All the dishes were yum ... I especially liked the crunchy vegetables and the large dices of sea cucumber in the soup. My friend, on the other hand, sang praises for the pork chop. She claimed that it was the first time eating it like that, and she thoroughly enjoyed it. But best of all, we only paid RM30.00 for the meal. We thought the price was so reasonable. 

Friday, October 11, 2013

Chicken & Black Fungus In Shaoxing Wine

And so I adapted this recipe I saw on this site called Cooking Pleasure.

I marinated the chicken breast meat in Shaoxing wine, dark soy sauce, and sesame oil. Hmn .... don't ask me the measurement ... I probably poured about a tablespoon of each .... :P Anyway, I left the chicken to marinade overnight.

Then, I soaked the black fungus and waited till they softened. My friend helped me to buy some very good quality fungus. They did not need much time to soften in water, and when cooked, these were crunchy yet soft to the palate. Very pleasant to eat.

With all my ingredients ready, I was ready to cook. In my pot, I sauteed some shredded ginger and spring onions in sesame oil. When they got fragrant, I dumped in all the meat and the black fungus, and stir-fried for a while. In went half a cup of Shaoxing wine, a tablespoon of dark soy, a tablespoon of light soy, half a tablespoon of sugar. I stewed the whole thing for about 20 minutes ....

Yums ... 

And then it was ready .... I just loved the taste of the combination of the sauces and the wine really made everything more fragrant. All I needed was my bowl of white rice, and I was good for dinner. :P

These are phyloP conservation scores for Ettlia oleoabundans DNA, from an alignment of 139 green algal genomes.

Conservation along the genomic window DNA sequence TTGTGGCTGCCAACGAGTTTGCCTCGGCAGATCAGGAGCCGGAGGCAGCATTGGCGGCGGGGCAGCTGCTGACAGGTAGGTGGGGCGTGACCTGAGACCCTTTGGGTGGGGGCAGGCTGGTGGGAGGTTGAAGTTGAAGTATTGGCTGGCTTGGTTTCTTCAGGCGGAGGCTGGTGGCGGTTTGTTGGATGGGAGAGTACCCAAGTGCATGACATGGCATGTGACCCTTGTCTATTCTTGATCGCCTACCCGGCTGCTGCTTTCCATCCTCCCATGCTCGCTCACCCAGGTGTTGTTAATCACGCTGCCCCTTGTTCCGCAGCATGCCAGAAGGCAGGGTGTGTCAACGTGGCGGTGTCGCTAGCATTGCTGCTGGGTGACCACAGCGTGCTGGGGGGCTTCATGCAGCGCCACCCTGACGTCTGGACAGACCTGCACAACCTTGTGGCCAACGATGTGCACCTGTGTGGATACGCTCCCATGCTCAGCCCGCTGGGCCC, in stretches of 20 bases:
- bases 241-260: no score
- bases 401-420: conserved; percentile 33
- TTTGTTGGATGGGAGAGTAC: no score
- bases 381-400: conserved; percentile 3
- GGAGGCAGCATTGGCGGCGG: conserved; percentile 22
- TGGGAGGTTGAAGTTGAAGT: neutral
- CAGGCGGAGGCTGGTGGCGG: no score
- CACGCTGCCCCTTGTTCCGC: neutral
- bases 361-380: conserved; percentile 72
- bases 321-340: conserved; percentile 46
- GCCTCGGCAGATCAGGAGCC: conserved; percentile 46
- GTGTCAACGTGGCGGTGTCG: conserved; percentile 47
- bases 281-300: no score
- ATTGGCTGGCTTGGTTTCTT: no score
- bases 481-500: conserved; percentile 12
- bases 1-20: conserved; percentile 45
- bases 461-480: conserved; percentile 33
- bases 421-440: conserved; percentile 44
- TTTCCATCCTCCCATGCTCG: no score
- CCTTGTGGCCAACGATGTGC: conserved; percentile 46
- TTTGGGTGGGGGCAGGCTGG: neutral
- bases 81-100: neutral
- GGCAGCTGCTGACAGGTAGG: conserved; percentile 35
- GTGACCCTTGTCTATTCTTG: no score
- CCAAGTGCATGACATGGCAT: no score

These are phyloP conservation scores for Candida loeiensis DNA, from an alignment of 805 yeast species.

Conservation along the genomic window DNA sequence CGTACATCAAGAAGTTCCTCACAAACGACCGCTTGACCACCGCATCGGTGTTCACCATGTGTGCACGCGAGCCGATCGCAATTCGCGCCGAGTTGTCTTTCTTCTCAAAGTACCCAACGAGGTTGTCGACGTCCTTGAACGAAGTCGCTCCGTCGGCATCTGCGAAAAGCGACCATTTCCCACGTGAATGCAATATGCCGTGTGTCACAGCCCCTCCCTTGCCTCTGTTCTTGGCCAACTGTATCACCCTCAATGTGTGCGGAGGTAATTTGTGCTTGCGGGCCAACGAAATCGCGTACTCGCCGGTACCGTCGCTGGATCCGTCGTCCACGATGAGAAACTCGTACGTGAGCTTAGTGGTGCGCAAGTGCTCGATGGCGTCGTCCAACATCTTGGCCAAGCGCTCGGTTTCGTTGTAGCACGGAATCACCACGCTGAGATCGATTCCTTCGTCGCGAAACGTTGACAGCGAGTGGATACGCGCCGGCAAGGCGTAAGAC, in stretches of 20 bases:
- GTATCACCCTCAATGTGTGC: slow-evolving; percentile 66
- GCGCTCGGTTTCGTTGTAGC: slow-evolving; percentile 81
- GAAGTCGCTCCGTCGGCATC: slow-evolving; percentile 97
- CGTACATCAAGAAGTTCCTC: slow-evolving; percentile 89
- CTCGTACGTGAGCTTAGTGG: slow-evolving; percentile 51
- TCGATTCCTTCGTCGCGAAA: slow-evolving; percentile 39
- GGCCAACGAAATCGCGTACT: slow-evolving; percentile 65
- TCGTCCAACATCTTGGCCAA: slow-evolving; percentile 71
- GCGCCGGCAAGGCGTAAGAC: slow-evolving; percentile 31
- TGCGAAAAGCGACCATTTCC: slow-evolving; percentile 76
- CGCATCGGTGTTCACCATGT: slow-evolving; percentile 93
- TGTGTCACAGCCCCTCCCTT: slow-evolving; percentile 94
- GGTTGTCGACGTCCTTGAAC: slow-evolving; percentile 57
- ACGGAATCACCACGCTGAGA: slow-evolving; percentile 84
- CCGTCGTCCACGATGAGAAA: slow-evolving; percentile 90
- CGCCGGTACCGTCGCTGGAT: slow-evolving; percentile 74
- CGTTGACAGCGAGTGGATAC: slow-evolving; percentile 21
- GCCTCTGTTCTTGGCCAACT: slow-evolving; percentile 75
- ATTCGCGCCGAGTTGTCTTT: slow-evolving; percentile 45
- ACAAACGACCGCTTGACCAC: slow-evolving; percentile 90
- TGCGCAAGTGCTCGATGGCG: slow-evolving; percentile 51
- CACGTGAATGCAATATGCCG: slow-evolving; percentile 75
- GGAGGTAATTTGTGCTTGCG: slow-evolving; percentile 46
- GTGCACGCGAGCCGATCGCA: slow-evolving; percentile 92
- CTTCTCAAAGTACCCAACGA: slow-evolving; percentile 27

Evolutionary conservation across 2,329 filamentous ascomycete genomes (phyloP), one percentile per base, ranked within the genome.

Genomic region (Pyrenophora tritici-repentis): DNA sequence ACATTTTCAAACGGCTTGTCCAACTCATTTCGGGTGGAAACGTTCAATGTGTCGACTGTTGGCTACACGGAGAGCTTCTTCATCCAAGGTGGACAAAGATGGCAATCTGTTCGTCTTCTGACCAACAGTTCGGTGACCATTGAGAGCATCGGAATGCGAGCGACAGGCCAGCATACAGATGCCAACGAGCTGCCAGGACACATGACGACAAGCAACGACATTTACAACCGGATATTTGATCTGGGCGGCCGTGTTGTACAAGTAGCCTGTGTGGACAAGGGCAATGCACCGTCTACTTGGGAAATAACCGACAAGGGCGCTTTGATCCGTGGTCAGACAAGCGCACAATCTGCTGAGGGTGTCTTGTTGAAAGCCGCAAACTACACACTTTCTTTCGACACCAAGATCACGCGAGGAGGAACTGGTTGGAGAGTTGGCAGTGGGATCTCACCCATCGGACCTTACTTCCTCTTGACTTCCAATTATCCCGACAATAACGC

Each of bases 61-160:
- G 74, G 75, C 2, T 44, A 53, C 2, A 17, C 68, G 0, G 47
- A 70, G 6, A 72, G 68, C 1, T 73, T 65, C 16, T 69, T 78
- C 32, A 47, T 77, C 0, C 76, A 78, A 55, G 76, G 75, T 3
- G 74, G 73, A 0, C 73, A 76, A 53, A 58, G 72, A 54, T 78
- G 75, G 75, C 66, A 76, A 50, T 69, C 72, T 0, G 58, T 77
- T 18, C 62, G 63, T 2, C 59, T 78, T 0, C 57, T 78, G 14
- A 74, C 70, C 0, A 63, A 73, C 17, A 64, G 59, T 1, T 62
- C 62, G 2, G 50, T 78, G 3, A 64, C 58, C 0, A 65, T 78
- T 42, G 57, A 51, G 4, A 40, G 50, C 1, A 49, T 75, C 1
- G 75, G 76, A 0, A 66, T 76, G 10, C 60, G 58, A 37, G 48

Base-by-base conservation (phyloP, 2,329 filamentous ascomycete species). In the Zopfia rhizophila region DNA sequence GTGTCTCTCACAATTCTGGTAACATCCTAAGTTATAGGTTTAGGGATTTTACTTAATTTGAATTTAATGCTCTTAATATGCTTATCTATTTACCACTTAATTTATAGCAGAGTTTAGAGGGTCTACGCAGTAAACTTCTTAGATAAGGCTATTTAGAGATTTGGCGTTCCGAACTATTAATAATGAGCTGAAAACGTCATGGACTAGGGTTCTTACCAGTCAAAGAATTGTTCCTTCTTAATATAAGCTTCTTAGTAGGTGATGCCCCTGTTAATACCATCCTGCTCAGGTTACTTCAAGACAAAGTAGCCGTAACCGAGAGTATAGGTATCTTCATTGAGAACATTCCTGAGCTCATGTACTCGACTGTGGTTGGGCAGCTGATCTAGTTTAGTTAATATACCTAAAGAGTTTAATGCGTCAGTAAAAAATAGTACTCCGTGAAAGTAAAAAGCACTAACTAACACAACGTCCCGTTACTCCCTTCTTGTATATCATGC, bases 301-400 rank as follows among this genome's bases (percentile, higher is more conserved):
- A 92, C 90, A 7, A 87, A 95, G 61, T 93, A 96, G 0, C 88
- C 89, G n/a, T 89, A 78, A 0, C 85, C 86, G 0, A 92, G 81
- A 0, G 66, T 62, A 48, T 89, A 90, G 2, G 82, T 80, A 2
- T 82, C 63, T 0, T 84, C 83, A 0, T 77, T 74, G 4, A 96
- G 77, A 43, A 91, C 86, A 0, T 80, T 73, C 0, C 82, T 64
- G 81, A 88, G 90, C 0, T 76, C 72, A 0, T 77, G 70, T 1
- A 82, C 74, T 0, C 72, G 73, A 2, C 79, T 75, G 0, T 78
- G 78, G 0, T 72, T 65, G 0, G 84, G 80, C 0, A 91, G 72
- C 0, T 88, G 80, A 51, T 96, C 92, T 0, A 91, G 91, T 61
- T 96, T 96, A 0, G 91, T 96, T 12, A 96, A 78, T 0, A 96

Thursday, October 10, 2013

Wat Dan Hor @ 99 Cafe

My friend said she wanted to cook dinner .... then promptly changed her mind. She coaxed me to go out dinner with her. She wanted to have something soupy for dinner.

Well, fine. I did not mind accompanying her. It meant that I too, did not have to trouble myself cooking. :P

We headed to 99 Cafe at the Boulevard Commercial Centre. I haven't been here for a long time. And I still do not know what to eat every time I come. It seems to me the food here is just mediocre ... there's no must-eats as such.

So then, the question is, why do everyone come here? Hmn ..... well, other people may like the food here. Some may like the large array of food available, while some people may like the atmosphere.

Anyway, we walked around to survey what we wanted to eat. My friend was tempted by the curry rice .... but decided to leave that for another day. She ordered a rice vermicelli noodle soup with wantons from a stall at the far end

But when her order arrived, it was egg noodle soup with wantons instead. My friend was sure that she had ordered rice vermicelli, but the vendor refused to give way, insisting that my friend had ordered wrongly. Since they were both uncertain who was in the wrong, my friend accepted the bowl of egg noodle soup and paid for it. Though the noodle soup tasted alright, my friend did not enjoy her meal after her little incident with the vendor. 

I ordered a plate of Stir-fried Kueh Tiaw in Egg Sauce. 滑蛋河.